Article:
This article gives an account of the social construction of phytopathological knowledge in the case of olive quick decline syndrome (OQDS) in Apulia, Italy. Due to the economic, cultural, and social importance of the olive crop, the spread of this disease has been characterized by a social debate over the implementation of mandatory phytosanitary policies, the etiological role played by the bacterium Xylella fastidiosa, the role of scientific experts, and the unexplored research trajectories ("undone science") proposed by social and environmental movements. We examine how the disease has generated different approaches to problem setting and problem solving, one focused on OQDS as a complex of symptoms uniquely caused by X. fastidiosa, and the other framing the study of "complesso del disseccamento rapido dell'olivo" (CoDiRO) as a complex of causes. Drawing on a 2-year ethnographic study among researchers, policymakers, agricultural stakeholders, and social movements, this article uses theoretical concepts from the sociology of knowledge, sociology of scientific knowledge, and sociology of ignorance to examine the case and to reconstruct the 360° approach proposed by social movements as an alternative to the epistemic and political reductionism of official phytosanitary and science policies

Colella, C., Carradore, R., & Cerroni, A. (2019). Problem Setting and Problem Solving in the Case of Olive Quick Decline Syndrome in Apulia, Italy: A Sociological Approach. PHYTOPATHOLOGY, 109(2), 187-199 [10.1094/PHYTO-07-18-0247-FI].

Problem Setting and Problem Solving in the Case of Olive Quick Decline Syndrome in Apulia, Italy: A Sociological Approach

Colella, C
;
Carradore, R;Cerroni, A
2019

Abstract

This article gives an account of the social construction of phytopathological knowledge in the case of olive quick decline syndrome (OQDS) in Apulia, Italy. Due to the economic, cultural, and social importance of the olive crop, the spread of this disease has been characterized by a social debate over the implementation of mandatory phytosanitary policies, the etiological role played by the bacterium Xylella fastidiosa, the role of scientific experts, and the unexplored research trajectories ("undone science") proposed by social and environmental movements. We examine how the disease has generated different approaches to problem setting and problem solving, one focused on OQDS as a complex of symptoms uniquely caused by X. fastidiosa, and the other framing the study of "complesso del disseccamento rapido dell'olivo" (CoDiRO) as a complex of causes. Drawing on a 2-year ethnographic study among researchers, policymakers, agricultural stakeholders, and social movements, this article uses theoretical concepts from the sociology of knowledge, sociology of scientific knowledge, and sociology of ignorance to examine the case and to reconstruct the 360° approach proposed by social movements as an alternative to the epistemic and political reductionism of official phytosanitary and science policies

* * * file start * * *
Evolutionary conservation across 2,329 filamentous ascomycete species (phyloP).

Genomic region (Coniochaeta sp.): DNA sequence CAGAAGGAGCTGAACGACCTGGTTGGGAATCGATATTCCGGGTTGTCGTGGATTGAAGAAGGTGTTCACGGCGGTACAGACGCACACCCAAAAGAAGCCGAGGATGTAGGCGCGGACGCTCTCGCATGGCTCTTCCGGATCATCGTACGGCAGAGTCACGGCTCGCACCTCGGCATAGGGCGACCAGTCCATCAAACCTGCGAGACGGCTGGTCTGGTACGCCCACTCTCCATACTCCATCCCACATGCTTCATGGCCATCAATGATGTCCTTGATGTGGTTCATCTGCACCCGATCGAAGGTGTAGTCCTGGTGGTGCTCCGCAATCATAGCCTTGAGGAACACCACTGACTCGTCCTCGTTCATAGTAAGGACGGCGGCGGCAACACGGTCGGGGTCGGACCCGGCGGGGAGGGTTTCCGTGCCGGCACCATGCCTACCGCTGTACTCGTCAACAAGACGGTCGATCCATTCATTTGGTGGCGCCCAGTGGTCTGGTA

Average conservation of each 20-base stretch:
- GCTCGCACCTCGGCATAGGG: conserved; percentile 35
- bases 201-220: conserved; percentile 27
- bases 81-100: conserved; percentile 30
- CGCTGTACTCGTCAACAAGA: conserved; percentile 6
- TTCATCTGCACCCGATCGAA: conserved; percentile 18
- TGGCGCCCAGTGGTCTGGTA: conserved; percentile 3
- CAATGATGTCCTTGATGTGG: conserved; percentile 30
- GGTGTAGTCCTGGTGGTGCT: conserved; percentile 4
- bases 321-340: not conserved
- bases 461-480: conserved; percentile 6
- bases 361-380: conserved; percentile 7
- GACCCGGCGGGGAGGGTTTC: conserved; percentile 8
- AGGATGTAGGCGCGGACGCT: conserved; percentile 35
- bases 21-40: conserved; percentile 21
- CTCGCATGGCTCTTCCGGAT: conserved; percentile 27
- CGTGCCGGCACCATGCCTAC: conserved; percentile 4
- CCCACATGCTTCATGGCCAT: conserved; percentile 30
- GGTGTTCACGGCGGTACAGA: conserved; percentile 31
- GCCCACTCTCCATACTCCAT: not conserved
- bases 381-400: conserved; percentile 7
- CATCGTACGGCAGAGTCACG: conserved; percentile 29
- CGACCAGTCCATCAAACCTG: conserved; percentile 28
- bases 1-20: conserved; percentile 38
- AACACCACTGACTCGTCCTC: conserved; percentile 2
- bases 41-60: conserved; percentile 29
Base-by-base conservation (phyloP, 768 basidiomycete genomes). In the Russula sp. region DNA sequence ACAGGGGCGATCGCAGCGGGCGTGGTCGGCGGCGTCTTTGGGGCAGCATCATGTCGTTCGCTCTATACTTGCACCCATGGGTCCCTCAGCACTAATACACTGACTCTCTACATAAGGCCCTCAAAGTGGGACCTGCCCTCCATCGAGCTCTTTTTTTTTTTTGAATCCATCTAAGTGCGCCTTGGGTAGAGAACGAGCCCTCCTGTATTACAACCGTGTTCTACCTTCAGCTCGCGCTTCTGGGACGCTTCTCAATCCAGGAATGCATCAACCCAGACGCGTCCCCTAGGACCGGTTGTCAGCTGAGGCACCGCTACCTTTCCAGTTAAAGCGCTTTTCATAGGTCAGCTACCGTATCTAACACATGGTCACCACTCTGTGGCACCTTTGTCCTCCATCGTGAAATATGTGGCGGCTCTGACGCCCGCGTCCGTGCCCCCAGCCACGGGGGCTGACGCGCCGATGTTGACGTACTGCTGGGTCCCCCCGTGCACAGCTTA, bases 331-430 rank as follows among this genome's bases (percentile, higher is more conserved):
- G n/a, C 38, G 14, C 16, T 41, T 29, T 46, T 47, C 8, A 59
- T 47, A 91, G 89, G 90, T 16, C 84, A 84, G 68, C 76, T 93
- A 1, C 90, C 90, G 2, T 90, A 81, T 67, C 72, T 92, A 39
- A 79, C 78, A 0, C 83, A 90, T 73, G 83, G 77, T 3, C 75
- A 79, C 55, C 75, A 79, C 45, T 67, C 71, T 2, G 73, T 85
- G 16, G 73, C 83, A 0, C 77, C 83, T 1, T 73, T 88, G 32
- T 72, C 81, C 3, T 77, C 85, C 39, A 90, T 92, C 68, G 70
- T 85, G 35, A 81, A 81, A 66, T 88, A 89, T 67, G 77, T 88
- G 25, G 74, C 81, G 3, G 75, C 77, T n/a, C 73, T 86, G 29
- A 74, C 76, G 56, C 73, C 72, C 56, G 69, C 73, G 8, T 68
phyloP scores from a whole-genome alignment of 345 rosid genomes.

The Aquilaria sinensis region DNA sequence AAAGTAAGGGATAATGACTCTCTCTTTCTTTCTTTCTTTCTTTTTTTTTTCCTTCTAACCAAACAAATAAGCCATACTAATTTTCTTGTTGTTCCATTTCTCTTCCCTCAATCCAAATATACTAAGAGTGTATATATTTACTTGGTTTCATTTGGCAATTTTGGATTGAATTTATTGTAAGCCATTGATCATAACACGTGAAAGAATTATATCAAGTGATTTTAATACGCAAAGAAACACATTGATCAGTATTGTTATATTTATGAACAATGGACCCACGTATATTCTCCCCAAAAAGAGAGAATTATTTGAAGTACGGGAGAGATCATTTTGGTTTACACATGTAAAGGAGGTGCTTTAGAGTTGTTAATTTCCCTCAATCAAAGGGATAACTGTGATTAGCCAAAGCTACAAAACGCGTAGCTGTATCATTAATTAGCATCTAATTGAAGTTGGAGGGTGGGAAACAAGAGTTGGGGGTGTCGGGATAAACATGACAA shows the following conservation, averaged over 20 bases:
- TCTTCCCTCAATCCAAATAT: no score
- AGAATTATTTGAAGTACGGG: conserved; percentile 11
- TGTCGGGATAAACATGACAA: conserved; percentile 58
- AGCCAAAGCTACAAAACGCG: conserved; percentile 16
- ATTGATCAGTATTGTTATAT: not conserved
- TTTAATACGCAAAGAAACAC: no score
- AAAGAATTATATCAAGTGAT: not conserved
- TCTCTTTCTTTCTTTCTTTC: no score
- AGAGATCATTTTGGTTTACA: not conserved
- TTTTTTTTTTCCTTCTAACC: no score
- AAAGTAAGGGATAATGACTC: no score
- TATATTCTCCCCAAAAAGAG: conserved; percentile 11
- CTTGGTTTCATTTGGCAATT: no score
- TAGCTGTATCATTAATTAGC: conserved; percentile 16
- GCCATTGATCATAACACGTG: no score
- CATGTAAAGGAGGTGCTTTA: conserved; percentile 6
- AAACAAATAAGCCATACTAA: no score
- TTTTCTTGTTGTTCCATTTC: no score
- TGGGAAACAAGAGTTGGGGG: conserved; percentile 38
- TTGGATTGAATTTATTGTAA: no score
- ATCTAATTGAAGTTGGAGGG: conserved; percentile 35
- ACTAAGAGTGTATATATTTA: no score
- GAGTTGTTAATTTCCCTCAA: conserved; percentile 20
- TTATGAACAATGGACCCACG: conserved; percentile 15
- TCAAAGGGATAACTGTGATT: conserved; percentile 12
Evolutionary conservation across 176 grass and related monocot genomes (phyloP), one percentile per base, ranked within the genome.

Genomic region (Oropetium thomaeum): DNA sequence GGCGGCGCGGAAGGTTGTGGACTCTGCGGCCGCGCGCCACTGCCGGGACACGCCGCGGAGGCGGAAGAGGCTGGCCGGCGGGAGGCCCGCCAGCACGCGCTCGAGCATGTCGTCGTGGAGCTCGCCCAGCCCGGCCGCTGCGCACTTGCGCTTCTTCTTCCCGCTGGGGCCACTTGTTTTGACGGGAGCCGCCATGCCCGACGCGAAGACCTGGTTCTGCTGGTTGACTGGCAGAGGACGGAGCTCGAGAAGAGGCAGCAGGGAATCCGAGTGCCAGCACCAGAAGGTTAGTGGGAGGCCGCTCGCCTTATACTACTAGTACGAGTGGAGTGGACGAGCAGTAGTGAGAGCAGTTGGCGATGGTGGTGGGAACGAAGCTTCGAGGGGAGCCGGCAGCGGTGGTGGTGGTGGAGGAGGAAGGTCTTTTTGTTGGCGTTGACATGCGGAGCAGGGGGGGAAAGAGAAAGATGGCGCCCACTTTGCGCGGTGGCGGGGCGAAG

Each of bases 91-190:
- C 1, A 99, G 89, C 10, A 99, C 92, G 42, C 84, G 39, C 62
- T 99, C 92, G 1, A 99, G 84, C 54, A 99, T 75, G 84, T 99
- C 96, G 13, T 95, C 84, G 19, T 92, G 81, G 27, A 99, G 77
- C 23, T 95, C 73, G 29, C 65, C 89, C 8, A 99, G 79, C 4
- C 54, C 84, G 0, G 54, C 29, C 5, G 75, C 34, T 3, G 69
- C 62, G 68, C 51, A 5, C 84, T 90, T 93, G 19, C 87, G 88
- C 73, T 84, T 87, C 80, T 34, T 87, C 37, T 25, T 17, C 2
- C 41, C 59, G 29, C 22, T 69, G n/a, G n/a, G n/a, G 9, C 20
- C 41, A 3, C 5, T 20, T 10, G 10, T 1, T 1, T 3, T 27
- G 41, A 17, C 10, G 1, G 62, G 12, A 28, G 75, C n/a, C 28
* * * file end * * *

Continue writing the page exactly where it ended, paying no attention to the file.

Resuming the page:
No
Articolo in rivista - Review Essay
Scientifica
Epistemic movements, Undone science
English
[Epub ahead of print]
Colella, C., Carradore, R., & Cerroni, A. (2019). Problem Setting and Problem Solving in the Case of Olive Quick Decline Syndrome in Apulia, Italy: A Sociological Approach. PHYTOPATHOLOGY, 109(2), 187-199 [10.1094/PHYTO-07-18-0247-FI].
Colella, C; Carradore, R; Cerroni, A
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Utilizza questo identificativo per citare o creare un link a questo documento: http://hdl.handle.net/10281/215966
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